Hardware, Software And Tear-Down
The adapter's form factor is similar in proportion to the D-Link DHP-600AV we reviewed in our round-up, except its chassis is more rounded. The PLEK-500 has what shows as a slight decline from the outer edge to the wall-adjacent edge, which provides clearance for a three-prong cable plugged in above from a slight angle. When comparing wall protrusion to the D-Link DHP-600AV, the Linksys PLEK-500 seems to stick out a little farther than an inch and a half.
There's a gigabit Ethernet port on the bottom, next to which is a hardware factory reset button. On the right side, seen in the picture above, you'll find the security button. Pressing it on one of the two Powerline adapters starts the re-sync process, and a randomized encryption key is generated.
There are three LEDs: Power, Powerline and Ethernet, and they indicate different statuses. While the Power LED is an on/off indicator similar to the Ethernet LED, the Powerline LED actually fluctuates between green and yellow. Yellow indicates a transmission rate lower than 15 Mb/s, while green means your transmission rate is above 15 Mb/s.
In this case, Linksys provides a software utility for advanced configuration. Although it's not included in the starter kit, you can download it from the company's support site. Prior to using the utility, make sure that your Linksys PLE-500s are plugged in and accessible. Once you launch the tool, you'll see it has three tabs (as shown in the screenshot below).
Network Status is the first tab. We can see in the Devices List window the adapters discovered, along with the model number, MAC address, throughput quality and device password. Under Detail Information you'll find the firmware version, which could be handy if Linksys pushes out an update at some point in the future.
On the Security tab, you can set the Network Membership Key for selected devices. The default key is printed on the back of the Powerline adapter.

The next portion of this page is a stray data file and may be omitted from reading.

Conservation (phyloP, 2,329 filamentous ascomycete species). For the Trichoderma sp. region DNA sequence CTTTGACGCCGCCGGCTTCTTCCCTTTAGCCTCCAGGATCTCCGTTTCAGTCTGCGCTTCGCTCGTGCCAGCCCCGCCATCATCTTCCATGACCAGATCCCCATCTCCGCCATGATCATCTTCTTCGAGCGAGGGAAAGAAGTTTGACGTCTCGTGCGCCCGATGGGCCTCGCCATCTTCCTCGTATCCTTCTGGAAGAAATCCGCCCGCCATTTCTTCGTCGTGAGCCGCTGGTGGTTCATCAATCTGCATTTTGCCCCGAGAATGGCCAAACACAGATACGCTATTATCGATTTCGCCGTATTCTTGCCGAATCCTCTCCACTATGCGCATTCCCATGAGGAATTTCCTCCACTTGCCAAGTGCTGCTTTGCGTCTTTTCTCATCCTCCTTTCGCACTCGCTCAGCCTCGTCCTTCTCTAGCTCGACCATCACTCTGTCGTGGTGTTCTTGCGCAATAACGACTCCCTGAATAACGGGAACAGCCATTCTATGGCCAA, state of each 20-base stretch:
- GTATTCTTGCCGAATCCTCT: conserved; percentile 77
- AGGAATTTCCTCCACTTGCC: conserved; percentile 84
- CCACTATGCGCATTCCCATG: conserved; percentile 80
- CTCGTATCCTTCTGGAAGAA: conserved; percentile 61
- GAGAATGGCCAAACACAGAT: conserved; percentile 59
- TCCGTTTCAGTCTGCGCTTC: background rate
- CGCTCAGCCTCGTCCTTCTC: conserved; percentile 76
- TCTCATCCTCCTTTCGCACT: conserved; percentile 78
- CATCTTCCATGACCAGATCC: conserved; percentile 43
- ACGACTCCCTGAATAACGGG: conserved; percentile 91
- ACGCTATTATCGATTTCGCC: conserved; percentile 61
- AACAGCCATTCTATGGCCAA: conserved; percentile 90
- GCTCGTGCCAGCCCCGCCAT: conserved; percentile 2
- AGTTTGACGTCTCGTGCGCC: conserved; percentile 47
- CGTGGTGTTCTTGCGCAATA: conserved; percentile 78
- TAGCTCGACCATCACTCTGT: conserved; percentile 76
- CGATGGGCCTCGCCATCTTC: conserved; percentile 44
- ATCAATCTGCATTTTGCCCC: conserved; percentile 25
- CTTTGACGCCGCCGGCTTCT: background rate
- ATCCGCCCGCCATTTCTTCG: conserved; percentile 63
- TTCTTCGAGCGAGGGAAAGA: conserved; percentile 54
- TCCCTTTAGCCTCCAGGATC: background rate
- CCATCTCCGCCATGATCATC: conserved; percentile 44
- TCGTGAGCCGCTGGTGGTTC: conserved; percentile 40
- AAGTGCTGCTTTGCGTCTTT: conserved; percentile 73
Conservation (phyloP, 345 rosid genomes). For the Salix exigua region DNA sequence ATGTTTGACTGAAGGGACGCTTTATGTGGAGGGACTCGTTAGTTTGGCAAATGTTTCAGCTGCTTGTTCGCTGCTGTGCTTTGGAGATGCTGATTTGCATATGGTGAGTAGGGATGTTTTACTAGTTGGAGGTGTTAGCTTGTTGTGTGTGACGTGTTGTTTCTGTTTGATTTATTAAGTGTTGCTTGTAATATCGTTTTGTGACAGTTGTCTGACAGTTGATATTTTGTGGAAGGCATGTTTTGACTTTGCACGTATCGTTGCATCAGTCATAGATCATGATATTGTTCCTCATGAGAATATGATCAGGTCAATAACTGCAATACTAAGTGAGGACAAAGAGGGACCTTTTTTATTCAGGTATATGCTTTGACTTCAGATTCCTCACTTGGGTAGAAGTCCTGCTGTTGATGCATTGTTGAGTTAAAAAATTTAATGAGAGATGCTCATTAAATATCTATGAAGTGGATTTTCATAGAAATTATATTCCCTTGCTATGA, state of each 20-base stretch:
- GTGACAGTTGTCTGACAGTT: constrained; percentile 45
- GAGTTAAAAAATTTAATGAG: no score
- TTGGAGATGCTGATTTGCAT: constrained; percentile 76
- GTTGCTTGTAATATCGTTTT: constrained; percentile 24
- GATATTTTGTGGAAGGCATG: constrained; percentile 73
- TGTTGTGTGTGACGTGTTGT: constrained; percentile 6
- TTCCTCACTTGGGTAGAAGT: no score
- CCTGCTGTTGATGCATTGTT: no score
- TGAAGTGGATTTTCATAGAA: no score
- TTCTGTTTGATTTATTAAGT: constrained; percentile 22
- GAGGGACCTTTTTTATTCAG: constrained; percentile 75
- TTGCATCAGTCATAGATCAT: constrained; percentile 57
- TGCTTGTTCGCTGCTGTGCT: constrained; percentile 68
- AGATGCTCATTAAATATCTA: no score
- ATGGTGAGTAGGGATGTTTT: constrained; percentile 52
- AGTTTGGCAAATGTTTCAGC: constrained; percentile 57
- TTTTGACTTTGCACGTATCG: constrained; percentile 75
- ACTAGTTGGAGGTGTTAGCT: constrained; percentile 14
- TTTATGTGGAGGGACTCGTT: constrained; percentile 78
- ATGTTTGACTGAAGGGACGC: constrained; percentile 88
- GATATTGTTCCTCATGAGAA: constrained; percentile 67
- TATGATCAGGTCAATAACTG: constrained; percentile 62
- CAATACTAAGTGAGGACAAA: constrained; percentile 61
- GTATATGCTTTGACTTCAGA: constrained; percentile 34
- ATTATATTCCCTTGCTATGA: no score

The Administrator tab lets you restart the adapter, set it to factory defaults or upgrade its firmware.
I didn't need to use the advanced utility during testing, but it's nice to know you can upgrade the firmware this way.
The first step in cracking open any case is to try to figure out if there are hidden screws. Some vendors hide them under rubber guards, but in this case, I found a screw behind the serial number bar code.
I cut away the relevant part of the label to reveal a hex-sided screw. With it loosened, the next step was to feel around the edges and find the plastic clips that needed to be depressed.
You can tell in the picture above and below that I had to do some guess-work to figure out exactly where those plastic clips were. To save you some time in case you want to break open the case yourself, here they are highlighted:
With the top off, we can get a sense of the parts inside:
Qualcomm Atheros AR8035-A: Marketed by Qualcomm as an ultra-low-power single RGMII gigabit Ethernet PHY and part of its Ethos product line (datasheet). Other interesting marketing details include:
- Supports voltage input/output levels from 1.5V to 3.3V
- "Error-free" operation up to 140 meters of CAT5 cable (that's about 160 meters short of this adapter's marketed 300 meter max range)
Qualcomm Atheros QCA7450/AR1540: According to a 2012 press release, this chipset is marketed by Qualcomm as its first that complies with the HomePlug AV2 specification. Reportedly included is a "SmartLink Plus" option to enable Powerline signal transmission on multiple wires. The SmartLink Plus option is elaborated on in this press release as utilizing all three electrical wires: line, neutral and ground. In the HomePlug AV2 specification, MIMO is a required capability, so this may be Qualcomm Atheros' implementation of that requirement,
UMEC UTB02123: This is a "Flyback Transformer" cited on the UMEC website as "reinforced" for the Atheros AR7450 chipset.